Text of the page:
Lee said: “This internship was a fantastic opportunity for me and my fellow interns to have input into the national nursing research strategy at the highest level, and it gave NHSEI an opportunity to listen to the experiences and priorities of community nurses.”

Lee Tomlinson and her NIHR 70@70 Senior Nurse Research Leader colleagues Dr Fiona Maxton and Dr Tootie Bueser wrote a piece for the Nursing Times about their internship. The Chief Nursing Officer for England’s strategic plan for research was published in November 2021.

Six months after the programme finished, where is Lee now?

“I am now working as a Community Nursing Fellow in NHS England on a secondment, co-leading on research and innovation as part of the Annual Community Nursing programme.” She said, “This role has allowed me to work with incredible colleagues, the other 13 Fellows working in community nursing. This has extended my network further and increases the links with the CNO Strategic plan for Research, CHART and my own community trust.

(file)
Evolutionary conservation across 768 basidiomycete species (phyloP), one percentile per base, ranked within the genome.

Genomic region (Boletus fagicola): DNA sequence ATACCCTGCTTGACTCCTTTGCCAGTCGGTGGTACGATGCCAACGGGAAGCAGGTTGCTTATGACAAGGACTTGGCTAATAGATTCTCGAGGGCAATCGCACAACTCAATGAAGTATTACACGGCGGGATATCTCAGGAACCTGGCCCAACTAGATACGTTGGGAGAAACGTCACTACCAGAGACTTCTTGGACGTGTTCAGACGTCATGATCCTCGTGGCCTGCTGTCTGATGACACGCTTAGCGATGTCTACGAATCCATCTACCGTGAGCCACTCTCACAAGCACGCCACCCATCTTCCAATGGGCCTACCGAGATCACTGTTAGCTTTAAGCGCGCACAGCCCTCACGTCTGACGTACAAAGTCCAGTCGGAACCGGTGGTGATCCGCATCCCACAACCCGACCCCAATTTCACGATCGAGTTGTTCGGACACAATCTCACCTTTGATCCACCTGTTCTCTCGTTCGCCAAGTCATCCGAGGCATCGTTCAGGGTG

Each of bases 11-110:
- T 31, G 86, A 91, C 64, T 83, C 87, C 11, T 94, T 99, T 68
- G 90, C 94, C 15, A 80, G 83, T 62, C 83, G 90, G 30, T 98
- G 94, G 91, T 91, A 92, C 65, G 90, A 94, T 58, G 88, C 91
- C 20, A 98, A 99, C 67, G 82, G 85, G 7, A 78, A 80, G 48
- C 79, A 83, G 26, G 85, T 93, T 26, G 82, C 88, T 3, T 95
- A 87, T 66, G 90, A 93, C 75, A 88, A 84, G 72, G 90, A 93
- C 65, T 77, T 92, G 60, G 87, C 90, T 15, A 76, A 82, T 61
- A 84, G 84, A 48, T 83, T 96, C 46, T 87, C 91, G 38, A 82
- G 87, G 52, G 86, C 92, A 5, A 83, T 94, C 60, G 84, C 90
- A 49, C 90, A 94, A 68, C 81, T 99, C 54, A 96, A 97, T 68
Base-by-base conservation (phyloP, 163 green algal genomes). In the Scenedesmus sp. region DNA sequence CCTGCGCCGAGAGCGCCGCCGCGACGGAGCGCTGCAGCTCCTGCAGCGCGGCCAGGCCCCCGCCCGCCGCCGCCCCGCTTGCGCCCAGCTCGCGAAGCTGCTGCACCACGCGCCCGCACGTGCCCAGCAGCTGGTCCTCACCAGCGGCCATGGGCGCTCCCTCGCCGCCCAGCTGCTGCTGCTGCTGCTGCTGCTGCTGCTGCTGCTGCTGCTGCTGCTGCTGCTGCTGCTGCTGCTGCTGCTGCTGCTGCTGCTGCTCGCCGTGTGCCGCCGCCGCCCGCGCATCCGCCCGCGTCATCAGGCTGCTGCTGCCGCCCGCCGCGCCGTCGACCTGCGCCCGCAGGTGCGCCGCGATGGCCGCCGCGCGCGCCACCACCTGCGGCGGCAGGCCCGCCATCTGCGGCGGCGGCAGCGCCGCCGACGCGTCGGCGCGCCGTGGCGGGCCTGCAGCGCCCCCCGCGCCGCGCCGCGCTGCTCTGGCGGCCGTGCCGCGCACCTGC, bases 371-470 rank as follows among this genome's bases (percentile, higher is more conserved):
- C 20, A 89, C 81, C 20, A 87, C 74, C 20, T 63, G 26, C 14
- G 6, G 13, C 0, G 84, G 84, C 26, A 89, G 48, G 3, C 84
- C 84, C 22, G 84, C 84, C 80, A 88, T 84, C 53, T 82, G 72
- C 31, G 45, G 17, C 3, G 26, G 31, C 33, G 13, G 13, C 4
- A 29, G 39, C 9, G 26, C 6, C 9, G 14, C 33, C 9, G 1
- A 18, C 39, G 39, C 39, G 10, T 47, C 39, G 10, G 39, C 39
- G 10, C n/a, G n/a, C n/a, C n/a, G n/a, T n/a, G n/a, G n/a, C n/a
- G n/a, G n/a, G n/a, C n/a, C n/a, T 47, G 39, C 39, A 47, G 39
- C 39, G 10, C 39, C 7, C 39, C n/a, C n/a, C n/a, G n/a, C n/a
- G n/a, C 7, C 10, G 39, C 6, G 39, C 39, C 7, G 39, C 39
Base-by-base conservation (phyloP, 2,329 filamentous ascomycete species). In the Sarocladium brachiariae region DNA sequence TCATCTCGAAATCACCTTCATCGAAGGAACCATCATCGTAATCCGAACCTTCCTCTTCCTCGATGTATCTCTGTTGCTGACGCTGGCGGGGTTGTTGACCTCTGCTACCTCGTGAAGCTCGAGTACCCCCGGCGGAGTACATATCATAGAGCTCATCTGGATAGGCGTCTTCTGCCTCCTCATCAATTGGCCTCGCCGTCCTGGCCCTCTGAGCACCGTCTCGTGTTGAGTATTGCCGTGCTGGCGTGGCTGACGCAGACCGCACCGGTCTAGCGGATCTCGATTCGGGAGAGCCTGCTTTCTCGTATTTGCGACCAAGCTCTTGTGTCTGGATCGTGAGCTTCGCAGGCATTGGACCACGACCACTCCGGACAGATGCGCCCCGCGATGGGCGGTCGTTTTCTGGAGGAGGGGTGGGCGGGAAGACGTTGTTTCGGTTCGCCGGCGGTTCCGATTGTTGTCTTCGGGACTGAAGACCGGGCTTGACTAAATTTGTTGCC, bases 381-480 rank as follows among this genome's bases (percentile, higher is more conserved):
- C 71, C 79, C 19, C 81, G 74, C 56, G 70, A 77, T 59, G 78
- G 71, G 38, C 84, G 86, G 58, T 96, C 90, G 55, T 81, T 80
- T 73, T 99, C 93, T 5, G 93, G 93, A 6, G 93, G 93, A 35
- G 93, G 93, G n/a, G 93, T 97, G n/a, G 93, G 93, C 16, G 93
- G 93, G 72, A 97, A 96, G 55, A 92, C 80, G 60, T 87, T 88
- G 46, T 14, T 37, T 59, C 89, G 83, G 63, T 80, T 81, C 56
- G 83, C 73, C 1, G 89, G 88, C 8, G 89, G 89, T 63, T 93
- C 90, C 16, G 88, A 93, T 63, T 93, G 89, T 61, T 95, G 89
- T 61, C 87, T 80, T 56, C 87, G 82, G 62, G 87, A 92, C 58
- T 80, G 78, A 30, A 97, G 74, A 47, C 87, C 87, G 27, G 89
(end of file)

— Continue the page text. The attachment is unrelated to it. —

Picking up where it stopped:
“There is so much activity in progress for community nursing research. It's very exciting. My wish is that we have more community colleagues taking part in the programme to keep up momentum and network further.

The new NIHR Senior Research Leader Programme for nurses and midwives

“The new NIHR Senior Research Leader Programme for nurses and midwives is an incredible opportunity to give senior research leaders the gift of time, space and an incredible network of research colleagues to progress valuable initiatives for the benefit of nursing and midwifery research locally and nationally. I encourage nurse and midwife colleagues to apply for a place.”

Visit the NIHR website for information about the new NIHR Senior Research Leader Programme for nurses and midwives. Applications should be submitted by 1.00pm on Monday 24 October 2022.